Several investigators reported the pheochromocytoma with hyperreninemia [2]. RAS, which was on the same side as the tumor, had been accompanied the tumor compression [10]. However, the case that RAS did not present during the operation or the catheter angiography, and the case for whom RAS improved by administering the hypotensive drug were reported [11,12,13,14]. The vasoconstrictive effect on an excessive catecholamine was considered the cause of the RAS in such a case [11,15]. PRA does not rise in the noradrenaline secretion type but rises in the adrenaline secretion type or the dopamine secretion type [16]. This is corresponding with the use of the secretion of the renin through ß receptor. On the other hand, Brewster et al. reported that the vasoconstrictive effect was strong in the tumor outside the adrenal gland of the noradrenaline domination type [11]. PRA increased by renal ischemia resulting in a vasoconstrictive action of noradrenaline secreted from the tumors [17].

Other considerable mechanisms for hyperreninemia include redistribution of intrarenal blood flow, concomitant renal artery lesions, including atherosclerosis, fibromusclar hyperplasia, and transient vasospasm during cathecholamine crisis [18].

In our case, administering the hypotensive drug decreased PRA slightly. Two main causes were considered for the hyperreninemia. One is the vasoconstrictive effect of the noradrenaline, and the other is RAS attendant on tumor compression.

Diagnosis of the RAS

For the diagnosis of RAS, CT angiography (CTA), MRA, a Doppler ultrasound, and catheter angiography, including digital subtraction angiography (DSA), have been used. In the American College of Cardiology Foundation/American Heart Association Task Force on Practice Guidelines, duplex ultrasonography, CTA, and MRA are recommended screening tests to establish the diagnosis of RAS [19]. However, the precision in CTA and MRA decreases in the case that the kidney function is deceased, though the sensitivity and specificity are high. Captopril renal scintigraphy is not recommended. Catheter angiography is the gold standard when the clinical index of suspicion is high and the results of noninvasive tests are inconclusive. However, we cannot distinguish whether the patient with RAS has a functional problem with catheter angiography. The Doppler ultrasound enables us to evaluate, functionally, the difference in pressure, in addition to the degree of RAS. The difficulty in this examination is that precision depends on the capability of the investigator.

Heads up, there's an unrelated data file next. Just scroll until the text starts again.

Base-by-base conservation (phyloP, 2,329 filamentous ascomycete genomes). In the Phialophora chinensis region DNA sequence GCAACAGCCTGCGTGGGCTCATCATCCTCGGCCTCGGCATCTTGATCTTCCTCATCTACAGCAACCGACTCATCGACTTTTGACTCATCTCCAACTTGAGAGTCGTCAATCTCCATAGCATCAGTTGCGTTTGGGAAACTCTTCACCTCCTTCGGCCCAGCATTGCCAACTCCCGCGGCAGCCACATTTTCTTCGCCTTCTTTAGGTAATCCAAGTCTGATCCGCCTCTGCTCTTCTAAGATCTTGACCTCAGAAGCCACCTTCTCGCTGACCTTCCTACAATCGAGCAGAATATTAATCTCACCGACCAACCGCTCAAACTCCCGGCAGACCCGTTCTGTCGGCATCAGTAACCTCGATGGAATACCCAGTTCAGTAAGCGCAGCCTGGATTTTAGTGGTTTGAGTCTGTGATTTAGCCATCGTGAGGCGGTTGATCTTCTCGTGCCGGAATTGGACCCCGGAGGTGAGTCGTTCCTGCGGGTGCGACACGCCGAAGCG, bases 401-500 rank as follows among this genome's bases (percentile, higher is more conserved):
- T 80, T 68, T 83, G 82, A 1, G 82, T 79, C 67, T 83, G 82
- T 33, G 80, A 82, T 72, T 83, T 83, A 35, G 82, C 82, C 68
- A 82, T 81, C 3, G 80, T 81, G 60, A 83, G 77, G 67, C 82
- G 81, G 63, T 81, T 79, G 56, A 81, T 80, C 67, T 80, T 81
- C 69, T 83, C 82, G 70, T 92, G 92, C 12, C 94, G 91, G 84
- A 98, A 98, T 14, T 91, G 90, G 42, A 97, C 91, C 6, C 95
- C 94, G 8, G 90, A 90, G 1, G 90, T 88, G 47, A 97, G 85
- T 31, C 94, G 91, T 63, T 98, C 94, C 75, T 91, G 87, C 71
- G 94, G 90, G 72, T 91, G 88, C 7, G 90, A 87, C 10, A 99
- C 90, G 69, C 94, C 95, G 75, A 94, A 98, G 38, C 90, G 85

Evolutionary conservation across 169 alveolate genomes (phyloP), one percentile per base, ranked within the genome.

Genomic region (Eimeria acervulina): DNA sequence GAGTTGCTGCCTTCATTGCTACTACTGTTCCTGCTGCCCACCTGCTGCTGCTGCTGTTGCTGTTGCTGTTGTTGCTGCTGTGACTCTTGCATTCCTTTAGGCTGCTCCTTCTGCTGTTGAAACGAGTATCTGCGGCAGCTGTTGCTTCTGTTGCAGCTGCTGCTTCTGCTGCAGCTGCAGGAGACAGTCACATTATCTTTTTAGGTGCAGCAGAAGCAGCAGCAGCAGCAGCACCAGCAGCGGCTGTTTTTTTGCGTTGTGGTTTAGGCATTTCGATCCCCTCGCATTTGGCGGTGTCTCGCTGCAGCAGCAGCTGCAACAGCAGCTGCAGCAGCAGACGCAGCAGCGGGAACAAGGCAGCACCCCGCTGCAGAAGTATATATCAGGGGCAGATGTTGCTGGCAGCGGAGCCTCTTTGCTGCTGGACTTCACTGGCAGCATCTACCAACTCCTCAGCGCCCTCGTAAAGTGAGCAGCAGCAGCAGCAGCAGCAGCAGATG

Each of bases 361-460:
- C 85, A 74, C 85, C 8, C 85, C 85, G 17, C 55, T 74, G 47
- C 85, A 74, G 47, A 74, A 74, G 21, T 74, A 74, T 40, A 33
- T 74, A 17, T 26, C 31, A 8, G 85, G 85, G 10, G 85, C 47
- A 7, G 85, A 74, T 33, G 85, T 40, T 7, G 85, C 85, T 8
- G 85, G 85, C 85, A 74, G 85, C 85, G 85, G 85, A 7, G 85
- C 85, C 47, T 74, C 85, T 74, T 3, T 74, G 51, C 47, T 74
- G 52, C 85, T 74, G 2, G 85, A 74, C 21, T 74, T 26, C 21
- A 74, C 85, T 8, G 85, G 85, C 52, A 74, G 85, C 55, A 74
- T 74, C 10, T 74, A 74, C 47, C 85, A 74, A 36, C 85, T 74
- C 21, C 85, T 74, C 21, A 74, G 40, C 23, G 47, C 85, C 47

In consideration for her kidney function, we performed non-enhanced MRA and a Doppler ultrasound.

In conclusion, several factors may affect the hyperreninemia in this case. Noninvasive methods without the catheter angiography were useful for the diagnosis of RAS. The Doppler ultrasound helps us to evaluate functionality. Performing a Doppler ultrasound, in addition to CTA or MRA, might be effective for the objective diagnosis of RAS.